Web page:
Bonds' ex-girlfriend tells of threats, steroid use

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Bonds' ex-girlfriend tells of threats, steroid use

March 28, 2011

Editor's note: Follow all the developments at the trial with Henry Wofford's Twitter feed (@HenryWoffordCSN) from the courtroom. We'll have comprehensive analysis on SportsNet Central tonight.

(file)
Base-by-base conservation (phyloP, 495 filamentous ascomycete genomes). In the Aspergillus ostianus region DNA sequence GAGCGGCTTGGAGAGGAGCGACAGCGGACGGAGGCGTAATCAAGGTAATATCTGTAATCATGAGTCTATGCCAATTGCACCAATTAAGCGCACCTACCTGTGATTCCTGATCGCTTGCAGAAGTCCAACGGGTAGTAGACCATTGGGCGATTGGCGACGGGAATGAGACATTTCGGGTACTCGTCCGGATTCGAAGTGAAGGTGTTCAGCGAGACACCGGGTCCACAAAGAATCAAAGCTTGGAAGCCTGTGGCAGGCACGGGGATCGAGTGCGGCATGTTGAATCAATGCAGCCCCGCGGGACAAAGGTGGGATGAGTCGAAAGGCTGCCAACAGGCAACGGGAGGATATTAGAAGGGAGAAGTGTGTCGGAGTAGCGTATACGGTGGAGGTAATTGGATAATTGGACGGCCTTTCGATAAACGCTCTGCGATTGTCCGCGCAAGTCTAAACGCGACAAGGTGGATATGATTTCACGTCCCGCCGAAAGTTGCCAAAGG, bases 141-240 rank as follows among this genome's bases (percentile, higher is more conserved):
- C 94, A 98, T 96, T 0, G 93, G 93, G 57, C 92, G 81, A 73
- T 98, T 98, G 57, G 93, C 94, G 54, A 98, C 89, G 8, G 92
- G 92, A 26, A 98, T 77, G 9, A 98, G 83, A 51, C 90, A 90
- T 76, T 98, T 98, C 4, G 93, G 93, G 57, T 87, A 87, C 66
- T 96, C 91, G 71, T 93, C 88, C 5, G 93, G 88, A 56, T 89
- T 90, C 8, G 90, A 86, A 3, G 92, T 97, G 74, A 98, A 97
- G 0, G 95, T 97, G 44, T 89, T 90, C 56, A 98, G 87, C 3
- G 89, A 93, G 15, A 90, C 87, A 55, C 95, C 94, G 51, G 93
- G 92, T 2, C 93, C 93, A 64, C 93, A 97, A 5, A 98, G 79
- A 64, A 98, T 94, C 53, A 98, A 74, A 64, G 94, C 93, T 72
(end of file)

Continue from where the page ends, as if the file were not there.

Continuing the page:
SAN FRANCISCO (AP) Kimberly Bell, her voice cracking, looked out at the court room and talked about the final stretch of her nine-year relationship with Barry Bonds.The greatest hitter of his era threatened "to cut my head off and leave me in a ditch," she said. "More than once."She said Bonds told her "he would cut out my breast implants because he paid for them."As for the Arizona house he had helped pay for, "he told me he would burn it down."Bonds' federal trial resumed Monday with nearly daylong testimony from his former mistress, who said the slugger attributed a 1999 elbow injury to steroids use. She also discussed how Bonds became verbally abusive and said that his physique changed, offering a lurid description of his shrinking testicles, back acne, scalp hair that fell out and chest hair that turned gray. Such mental and physical symptoms are associated with steroid use.Prosecutors allege Bonds lied when he told a federal grand jury in 2003 that he never knowingly used performance-enhancing drugs.Bell met Bonds in 1994 and testified that from 1999 to 2001, "he was just increasingly aggressive, irritable, agitated, very impatient."MOSKOWITZ: Excitement ahead in Week 2 of Bonds trial